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5 Minute Jesus: The Eternal Logos

5 Minute Jesus: The Eternal Logos

by John Dickson

There is a fascinating argument amongst historians and anthropologists about whether polytheism or monotheism is the more ancient. It’s probably fair to say that the majority view is that belief in many gods, polytheism, is older, but I’m not alone in saying that’s dead wrong. 

Sustained philosophical monotheism is probably more recent, but it seems that wherever you go in history, there is talk of the one unreachable mind behind the many. There is a kind of lament built into all the traditional non-Abrahamic religious speculations. The myriad gods or spirits are a kind of coping mechanism or compensation for the fact that the reality behind everything feels too distant, perhaps ultimately, it’s unknowable. 

Chinese culture originally had this concept of Shangdi, the Supreme force behind all reality. Confucius later depersonalised this concept a little bit, anyway, when he spoke of heaven, not God, but he still speaks of heaven, calling him heaven, ruling everything, heaven, rewarding us and so on. And the spiritual void Confucius accidentally created by this depersonalisation was eventually filled by untold numbers of Chinese deities and spirits. Monotheism was the root and polytheism the branches.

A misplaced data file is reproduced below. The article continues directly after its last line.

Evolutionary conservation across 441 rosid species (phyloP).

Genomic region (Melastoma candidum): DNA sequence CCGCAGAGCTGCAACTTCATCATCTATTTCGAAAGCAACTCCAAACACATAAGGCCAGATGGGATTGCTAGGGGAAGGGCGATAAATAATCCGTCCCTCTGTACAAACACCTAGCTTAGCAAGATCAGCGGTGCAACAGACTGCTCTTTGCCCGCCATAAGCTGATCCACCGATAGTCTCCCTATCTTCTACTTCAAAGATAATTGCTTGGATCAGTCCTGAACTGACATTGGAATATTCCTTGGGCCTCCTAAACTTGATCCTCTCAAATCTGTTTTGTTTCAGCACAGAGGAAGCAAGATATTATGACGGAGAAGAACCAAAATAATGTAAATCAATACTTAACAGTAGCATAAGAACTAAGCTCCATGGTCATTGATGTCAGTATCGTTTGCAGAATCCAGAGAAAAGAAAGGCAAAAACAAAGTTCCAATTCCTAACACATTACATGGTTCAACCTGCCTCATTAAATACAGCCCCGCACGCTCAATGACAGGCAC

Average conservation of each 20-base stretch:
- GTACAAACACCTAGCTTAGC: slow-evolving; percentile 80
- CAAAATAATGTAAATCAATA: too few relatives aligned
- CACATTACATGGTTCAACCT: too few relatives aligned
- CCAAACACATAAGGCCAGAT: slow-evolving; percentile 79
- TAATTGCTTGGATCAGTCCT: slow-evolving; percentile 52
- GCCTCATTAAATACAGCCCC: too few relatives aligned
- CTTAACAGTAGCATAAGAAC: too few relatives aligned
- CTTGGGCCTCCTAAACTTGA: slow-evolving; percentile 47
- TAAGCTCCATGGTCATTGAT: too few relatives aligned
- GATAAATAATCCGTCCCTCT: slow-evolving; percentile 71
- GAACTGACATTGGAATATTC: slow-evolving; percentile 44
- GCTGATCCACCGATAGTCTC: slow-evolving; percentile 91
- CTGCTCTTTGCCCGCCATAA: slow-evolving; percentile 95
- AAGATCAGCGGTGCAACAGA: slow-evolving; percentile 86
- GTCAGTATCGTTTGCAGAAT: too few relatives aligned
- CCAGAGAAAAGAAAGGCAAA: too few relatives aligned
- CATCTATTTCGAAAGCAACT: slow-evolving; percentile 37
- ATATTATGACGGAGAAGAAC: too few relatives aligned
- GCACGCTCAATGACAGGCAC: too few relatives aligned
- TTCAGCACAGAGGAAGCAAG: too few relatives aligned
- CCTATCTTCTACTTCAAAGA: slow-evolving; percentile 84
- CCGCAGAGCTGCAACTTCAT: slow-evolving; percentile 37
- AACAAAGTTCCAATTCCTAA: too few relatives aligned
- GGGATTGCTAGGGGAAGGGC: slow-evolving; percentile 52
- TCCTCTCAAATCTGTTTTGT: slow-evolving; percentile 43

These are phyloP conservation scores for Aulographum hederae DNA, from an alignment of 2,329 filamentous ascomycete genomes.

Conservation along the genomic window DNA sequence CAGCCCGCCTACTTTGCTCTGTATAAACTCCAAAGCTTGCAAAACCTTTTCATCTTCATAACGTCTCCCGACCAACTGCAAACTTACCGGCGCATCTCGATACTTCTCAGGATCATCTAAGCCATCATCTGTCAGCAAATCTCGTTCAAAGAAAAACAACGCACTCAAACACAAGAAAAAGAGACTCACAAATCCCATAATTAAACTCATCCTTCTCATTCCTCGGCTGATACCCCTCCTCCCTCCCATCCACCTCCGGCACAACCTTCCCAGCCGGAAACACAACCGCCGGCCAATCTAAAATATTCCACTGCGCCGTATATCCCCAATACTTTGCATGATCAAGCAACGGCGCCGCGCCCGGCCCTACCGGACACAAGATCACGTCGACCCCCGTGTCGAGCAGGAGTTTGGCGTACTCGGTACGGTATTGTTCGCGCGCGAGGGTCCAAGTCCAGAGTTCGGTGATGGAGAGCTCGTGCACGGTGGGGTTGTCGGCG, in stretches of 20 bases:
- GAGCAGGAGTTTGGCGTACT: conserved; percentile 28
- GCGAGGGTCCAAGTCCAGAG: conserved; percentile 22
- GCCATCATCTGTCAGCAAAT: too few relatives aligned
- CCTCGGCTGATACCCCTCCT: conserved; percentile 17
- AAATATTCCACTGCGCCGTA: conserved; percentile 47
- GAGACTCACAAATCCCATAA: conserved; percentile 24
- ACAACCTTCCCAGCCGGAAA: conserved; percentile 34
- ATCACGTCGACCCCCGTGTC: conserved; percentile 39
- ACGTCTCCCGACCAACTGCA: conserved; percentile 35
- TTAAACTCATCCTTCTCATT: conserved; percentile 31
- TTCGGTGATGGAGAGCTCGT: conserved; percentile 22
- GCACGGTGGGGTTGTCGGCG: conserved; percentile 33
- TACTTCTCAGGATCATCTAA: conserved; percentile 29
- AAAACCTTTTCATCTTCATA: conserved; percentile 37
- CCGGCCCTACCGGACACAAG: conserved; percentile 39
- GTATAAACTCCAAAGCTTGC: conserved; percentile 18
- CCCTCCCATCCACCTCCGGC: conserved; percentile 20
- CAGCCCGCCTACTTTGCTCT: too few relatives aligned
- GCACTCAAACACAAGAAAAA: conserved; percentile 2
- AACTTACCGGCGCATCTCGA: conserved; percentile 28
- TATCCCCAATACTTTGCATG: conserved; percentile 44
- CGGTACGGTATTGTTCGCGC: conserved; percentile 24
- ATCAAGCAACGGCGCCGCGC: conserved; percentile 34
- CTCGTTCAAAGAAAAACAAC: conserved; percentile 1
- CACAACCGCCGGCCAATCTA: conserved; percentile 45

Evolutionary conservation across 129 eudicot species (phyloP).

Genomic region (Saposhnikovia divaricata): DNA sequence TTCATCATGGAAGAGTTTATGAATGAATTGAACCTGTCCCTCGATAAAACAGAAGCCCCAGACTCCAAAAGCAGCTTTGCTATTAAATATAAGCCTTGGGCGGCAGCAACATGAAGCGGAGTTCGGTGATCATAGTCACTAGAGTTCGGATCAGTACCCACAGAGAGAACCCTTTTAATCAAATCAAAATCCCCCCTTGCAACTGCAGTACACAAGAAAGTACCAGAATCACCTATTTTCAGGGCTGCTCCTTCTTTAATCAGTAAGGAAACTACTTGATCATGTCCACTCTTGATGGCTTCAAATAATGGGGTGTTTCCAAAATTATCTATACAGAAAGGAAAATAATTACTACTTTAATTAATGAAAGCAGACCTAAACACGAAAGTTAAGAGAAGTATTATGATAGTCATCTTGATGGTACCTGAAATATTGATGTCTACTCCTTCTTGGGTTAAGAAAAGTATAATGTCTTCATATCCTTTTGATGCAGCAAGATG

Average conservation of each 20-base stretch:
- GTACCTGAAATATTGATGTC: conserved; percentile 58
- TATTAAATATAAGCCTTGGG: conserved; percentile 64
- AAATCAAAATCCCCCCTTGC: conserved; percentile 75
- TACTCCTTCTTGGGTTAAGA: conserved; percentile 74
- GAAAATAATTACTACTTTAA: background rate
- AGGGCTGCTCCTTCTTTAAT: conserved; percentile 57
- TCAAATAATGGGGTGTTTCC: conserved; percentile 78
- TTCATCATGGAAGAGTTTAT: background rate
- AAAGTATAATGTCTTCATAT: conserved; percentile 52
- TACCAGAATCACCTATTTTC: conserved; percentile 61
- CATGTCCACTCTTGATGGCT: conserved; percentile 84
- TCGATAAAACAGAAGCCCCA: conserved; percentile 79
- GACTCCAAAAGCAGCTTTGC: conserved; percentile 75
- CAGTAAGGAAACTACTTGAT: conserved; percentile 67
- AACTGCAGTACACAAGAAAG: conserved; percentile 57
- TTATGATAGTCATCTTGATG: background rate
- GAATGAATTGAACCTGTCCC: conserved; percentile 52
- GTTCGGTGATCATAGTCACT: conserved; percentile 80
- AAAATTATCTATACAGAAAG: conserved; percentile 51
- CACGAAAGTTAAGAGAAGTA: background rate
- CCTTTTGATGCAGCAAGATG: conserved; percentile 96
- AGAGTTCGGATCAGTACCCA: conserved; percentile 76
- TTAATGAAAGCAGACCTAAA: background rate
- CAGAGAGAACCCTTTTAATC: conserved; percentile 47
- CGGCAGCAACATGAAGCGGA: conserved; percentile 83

The same is true of indigenous religion in both America and Australia. In these traditions, so I’m told by those who know about such things, there is a great spirit that stands behind the more local spirits associated with landmarks and rituals. Indigenous religion does focus on these more local forces, not because they’re thought to be more real than the underlying reality, but because they’re more tangible, they’re more knowable. They are a kind of compensation for losing touch with the one behind the many. And this was certainly true for Greeks and Romans. They knew there was an eternal logos, a word or operating system behind creation. But in the absence of further information, pagan religion tended to focus on the more manageable placatable gods of the Greco-Roman Pantheon. 

It’s as if pagan religion said, if we can’t know the architect of the universe, we might as well worship the bits and pieces of the house. If we can’t know our cosmic parent, we should just make do like spiritual orphans with the scraps of transcendence we find lying around. 

John opens his gospel, in other words, by saying the logos of the universe has stepped across the eternal threshold into history, in-person in the life of Jesus Christ.

To this ancient universal longing and lament, the Gospel of John, in particular, has a stunning answer. John was clearly aware of what the ancient Greeks meant when they spoke of the distant logos or word behind the universe. And his opening paragraphs seemed tailor-made to tell us that although we may be spiritual orphans, if left to our own devices, the logos, the parent of us all has come looking for us. 

En arkhêi ên ho lógos
“In the beginning was the word. 

kaì ho lógos ên pròs tòn theón
And the word was with God. 

kaì theòs ên ho lógos
And God was the word.” [John 1:1]

Kai ho logos sarx egeneto
“And this word became flesh 

kai eskēnōsen en hēmin
and he dwelt among us.” [John 1:14]

John opens his gospel, in other words, by saying the logos of the universe has stepped across the eternal threshold into history, in-person in the life of Jesus Christ.

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